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Unformatted text preview: Intro to Intro to Money, Financial Instruments, Financial Institutions And Their Regulators Some Terms and Concepts Some Terms and Concepts You Should Know Money Currency Financial Instruments Financial Institution and Financial Intermediary Balance Sheet Debt versus Equity Payment, Credit, Investment and Transfer of Risk Instruments Insolvency, Liquidity and Value Risks Capital Assets Liabilities Business form and /organizational structure Charter Mutual company Stock company Types of Financial Institutions Banks, Thrifts and Credit Unions Insurance Companies Securities Companies GSEs Intermediation (and disintermediation) Concept of Money Concept of Money
Money a medium of exchange and a standard of value (compare to financial institution (intermediary) that collects and distributes money) convenience, consistency, transferability, reliability and trusted value Kinds of Money: gold (specie or commodity) vs paper money, notes or credit (based on accepted financial commodity or backer) Currency governmentally recognized money Bank notes may be money, or currency if issued by the Federal Reserve Money Money
Risks associated with money (and other financial instruments) Insolvency risk Liquidity risk Value risk – inflation, delay in payment Fraud risk Compatibility: Multiple currencies – multiple “issuers” (distinguish between currency and money) Concept of note and credit in lieu of money A “discounted” note is transferred at less than face value Financial Instruments Financial Instruments Any written instrument having monetary value or evidencing a monetary transaction Instruments that represent currency or cash Currency Government notes Deposits Instruments that are “derivative” of something else of value
Stocks Mutual Funds Futures Contracts What are Financial Institutions? What are Financial Institutions? Concept of Financial Intermediary Different ways of Classifying Charter Types (authorized powers): Banks, Savings Banks and “thrift” institutions, credit unions, lending companies, insurance companies, securities brokerage firms and underwriting companies, mutual funds, private equity firms, GSEs…. and many more Functional Types (purpose): Liquidity/Payment; Credit Products; Investment; Risk Transfer What is financial intermediation? What is financial intermediation? Intermediation is the process of transferring funds from an ultimate source to an ultimate user. For example, a bank, intermediates credit when it obtains money from a depositor and relends it to a borrowing customer. The opposite is Disintermediation, the withdrawal of funds when savers (or other source of funds) expect to earn a higher yield through a different channel like investment in stocks or bonds or mutual funds. What is a Financial What is a Financial Intermediary? A financial intermediary is an entity that performs intermediation between two or more parties in a financial context; i.e. an institution that facilitates the channeling of funds between persons who have money and persons who need money. Examples of a Financial Examples of a Financial Intermediaries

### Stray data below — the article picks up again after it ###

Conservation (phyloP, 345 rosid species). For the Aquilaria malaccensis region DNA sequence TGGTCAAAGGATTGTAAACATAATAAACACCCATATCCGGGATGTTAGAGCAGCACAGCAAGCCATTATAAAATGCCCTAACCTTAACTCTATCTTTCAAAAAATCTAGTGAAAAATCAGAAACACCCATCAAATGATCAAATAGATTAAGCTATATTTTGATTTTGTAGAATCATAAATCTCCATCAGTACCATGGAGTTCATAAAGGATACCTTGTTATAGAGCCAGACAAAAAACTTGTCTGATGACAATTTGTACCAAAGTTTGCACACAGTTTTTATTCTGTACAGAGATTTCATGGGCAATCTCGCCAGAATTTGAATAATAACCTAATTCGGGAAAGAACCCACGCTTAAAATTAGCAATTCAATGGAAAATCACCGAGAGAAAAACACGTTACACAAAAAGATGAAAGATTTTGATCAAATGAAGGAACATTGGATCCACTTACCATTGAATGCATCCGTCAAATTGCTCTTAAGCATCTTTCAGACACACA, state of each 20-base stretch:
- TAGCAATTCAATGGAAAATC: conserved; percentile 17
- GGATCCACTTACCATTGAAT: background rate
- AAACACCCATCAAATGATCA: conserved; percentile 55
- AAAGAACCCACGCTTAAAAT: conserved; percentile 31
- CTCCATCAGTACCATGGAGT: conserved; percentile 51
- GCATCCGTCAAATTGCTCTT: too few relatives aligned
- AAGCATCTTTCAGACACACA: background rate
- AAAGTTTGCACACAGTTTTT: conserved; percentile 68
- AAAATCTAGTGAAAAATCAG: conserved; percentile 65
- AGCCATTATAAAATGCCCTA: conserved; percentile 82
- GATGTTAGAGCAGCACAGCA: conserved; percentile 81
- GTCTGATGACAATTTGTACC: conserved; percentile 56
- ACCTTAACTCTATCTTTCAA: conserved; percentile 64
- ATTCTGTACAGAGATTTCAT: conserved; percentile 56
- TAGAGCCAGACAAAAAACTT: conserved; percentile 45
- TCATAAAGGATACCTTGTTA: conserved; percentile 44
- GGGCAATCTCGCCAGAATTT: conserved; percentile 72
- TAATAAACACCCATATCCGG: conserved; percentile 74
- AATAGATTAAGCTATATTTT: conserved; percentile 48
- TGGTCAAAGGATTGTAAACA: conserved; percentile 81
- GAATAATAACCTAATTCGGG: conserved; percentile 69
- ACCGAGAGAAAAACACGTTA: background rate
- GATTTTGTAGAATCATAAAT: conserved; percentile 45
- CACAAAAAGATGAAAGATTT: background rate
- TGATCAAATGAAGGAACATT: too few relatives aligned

Banks, Savings banks, credit unions: Individuals deposit (lend) funds to an intermediary institution (bank, etc) and the institution then lends those funds to spenders (borrowers) Investment (securities) Funds: Individuals invest money in funds, and the funds then invest in businesses Insurance: Individuals pool their funds (mutual) or purchase contracts to protect against risk; insurance companies are the intermediary between those who want to avoid risk and those who will assume risk for a fee GSEs: Freddie Mac, Fannie Mae, Federal Home Loan Banks Organizational structure: may be a stock company or mutual company; financial services holding companies Different Business Forms of Different Business Forms of Financial Intermediary